Last year, we asked whether pay awards to U.S. chief executive officers reflected long-term shareholder returns, and found they did not. The bottom fifth of companies by equity incentive award outperformed the top fifth by nearly 39% on average on a 10-year cumulative basis.
That study looked at awarded pay — of which 60%-70% reflected incentive stock awards. Awarded pay figures, which are based on the value of the company’s stock at grant date, lay out the range of potential CEO earnings, and are intended to align CEO and shareholder interests. We now extend that study to examine realized pay – how much compensation CEOs actually took home after exercising their equity grants.
But realized pay was just as poorly aligned with long-term performance as awarded pay. More than 61% of the companies we studied exhibited poor alignment relative to their peers. We found little correlation overall between realized pay and long-term investment returns, as indicated by the very low R-squared value of 0.0093 shown in the exhibit below.1
Realized CEO pay was not aligned with long-term shareholder returns
10-year Total Shareholder Return as of Dec. 31, 2015 vs. 10-year cumulative total realized CEO pay as reported in 2007-2016 proxy statements. Source: MSCI ESG Research
- More than three-fifths of 423 MSCI USA Index constituents had cumulative 10-year realized CEO pay totals that were poorly aligned with the company’s 10-year total shareholder return performance, based on the 2006-15 period.
- Among the most poorly aligned companies, 23 underpaid their CEOs for superior stock performance and 18 overpaid for below-average stock returns, relative to their sector peers.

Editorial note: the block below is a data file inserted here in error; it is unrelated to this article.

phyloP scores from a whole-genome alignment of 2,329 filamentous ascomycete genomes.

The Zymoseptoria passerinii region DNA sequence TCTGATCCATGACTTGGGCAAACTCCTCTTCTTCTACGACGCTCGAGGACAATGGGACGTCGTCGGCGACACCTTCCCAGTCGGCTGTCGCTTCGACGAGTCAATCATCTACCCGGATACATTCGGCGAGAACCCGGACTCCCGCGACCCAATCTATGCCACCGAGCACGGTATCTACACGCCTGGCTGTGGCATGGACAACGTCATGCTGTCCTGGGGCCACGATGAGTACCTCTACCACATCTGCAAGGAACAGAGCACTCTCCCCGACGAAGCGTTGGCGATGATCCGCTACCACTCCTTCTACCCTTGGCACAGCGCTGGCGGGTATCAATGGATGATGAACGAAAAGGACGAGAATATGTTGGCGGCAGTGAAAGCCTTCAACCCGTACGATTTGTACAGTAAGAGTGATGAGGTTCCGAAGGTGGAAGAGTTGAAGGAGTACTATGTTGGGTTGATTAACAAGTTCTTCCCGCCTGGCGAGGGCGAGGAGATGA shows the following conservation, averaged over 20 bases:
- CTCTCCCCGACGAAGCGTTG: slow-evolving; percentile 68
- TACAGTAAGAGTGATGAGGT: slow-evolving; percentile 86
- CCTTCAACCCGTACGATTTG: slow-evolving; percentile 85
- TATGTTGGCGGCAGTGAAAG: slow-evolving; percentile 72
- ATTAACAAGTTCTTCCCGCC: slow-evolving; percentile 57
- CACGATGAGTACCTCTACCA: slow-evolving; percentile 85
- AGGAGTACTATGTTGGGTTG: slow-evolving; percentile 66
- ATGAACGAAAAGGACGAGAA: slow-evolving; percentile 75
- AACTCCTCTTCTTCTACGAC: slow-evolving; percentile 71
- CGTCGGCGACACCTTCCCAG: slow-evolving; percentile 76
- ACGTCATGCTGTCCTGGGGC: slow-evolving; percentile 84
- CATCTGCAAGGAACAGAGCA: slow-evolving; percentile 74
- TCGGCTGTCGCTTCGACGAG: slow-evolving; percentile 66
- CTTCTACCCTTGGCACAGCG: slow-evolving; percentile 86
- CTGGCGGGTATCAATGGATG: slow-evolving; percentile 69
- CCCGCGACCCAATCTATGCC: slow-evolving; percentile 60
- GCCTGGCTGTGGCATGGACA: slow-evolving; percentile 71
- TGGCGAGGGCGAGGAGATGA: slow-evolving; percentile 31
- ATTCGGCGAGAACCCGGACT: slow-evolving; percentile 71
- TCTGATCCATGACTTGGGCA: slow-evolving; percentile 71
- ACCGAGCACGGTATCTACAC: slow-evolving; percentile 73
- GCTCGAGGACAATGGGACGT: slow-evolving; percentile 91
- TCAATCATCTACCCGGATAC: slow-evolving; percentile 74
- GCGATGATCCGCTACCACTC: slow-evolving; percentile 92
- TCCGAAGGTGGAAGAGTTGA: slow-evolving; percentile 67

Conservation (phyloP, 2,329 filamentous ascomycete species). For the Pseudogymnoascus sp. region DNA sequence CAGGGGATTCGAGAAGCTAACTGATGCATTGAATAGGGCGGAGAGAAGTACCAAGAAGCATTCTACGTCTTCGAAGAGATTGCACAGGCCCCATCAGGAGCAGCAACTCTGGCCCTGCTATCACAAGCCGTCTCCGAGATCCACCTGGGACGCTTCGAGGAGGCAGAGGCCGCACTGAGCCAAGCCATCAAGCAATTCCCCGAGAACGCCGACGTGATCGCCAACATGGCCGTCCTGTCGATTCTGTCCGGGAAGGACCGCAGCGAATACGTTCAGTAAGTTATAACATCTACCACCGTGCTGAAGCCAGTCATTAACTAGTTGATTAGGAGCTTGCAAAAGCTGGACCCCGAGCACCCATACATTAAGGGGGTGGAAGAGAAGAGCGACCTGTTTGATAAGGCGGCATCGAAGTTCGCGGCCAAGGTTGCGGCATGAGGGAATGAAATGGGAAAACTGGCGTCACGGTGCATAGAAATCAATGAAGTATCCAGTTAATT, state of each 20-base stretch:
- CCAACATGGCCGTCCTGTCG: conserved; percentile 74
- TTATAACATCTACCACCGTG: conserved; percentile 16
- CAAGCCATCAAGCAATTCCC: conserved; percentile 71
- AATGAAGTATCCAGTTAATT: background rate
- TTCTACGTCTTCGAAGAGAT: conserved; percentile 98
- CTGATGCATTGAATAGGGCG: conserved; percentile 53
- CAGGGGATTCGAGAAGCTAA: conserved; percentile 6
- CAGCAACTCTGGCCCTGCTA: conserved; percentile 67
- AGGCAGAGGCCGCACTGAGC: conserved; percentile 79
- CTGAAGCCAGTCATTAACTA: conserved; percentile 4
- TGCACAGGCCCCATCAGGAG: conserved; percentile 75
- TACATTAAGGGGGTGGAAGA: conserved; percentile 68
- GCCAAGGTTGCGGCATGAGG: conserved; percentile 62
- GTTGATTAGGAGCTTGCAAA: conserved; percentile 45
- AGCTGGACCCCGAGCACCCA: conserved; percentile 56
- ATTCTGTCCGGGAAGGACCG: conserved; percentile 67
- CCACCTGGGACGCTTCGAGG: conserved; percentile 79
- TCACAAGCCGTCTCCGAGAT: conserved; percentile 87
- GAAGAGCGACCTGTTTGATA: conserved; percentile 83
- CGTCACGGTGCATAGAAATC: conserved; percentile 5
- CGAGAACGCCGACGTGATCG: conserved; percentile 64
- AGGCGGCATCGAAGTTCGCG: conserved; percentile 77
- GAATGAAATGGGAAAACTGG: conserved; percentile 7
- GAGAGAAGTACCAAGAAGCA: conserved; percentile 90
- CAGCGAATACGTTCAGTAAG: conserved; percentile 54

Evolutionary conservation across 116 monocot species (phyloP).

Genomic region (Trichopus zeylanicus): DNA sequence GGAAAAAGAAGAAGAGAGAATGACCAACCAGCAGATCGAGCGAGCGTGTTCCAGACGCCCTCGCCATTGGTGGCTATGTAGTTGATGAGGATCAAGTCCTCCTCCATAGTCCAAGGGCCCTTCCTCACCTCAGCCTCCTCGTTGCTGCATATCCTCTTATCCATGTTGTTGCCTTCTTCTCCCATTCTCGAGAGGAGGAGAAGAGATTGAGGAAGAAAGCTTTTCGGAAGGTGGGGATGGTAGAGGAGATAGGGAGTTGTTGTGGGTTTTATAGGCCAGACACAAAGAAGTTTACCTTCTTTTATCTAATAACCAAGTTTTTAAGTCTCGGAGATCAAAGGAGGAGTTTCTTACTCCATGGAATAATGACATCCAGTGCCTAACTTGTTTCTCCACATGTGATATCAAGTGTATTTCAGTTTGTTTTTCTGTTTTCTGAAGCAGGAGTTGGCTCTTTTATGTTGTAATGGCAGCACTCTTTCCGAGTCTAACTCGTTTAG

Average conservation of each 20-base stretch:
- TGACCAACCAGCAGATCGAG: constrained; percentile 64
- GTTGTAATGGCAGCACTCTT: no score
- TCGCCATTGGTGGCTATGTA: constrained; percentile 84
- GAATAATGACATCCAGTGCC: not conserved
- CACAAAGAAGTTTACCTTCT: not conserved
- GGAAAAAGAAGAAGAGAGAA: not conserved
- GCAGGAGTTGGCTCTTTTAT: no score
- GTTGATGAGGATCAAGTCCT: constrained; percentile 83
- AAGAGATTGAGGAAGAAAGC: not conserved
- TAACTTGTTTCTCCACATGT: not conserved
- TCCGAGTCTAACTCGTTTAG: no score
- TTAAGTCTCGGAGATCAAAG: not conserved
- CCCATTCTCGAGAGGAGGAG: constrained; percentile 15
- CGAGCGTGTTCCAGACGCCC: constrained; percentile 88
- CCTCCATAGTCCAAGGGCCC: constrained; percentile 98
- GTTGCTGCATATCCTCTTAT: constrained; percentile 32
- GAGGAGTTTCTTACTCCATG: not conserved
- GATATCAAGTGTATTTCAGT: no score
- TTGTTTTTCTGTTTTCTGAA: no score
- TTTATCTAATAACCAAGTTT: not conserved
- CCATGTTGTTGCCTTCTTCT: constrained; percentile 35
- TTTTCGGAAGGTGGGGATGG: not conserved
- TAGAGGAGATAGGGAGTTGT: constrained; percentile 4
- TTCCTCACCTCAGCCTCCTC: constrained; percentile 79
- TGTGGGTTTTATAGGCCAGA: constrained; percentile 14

- The 18 companies that overpaid for underperformance (just 4.3% of our sample) accounted for nearly 10% of the total sample market cap, which could magnify the impact on investors of their pay-for-performance misalignment.
- Short-term performance assessments, an over-reliance on share price-related performance measures, poor succession planning and SEC-mandated annual reporting standards were the main factors exacerbating this misalignment.
- None of the companies in the poorly aligned group experienced consistent disapproval on CEO pay, suggesting that shareholders were more focused on payouts in individual years than over longer time horizons.
These findings suggest that the 40-year-old approach of using equity compensation to align the interests of CEOs with shareholders may be broken
1 The R-squared value (R2) indicates what percentage of the variance is explained by the model. A very low figure indicates that the model provides little explanation.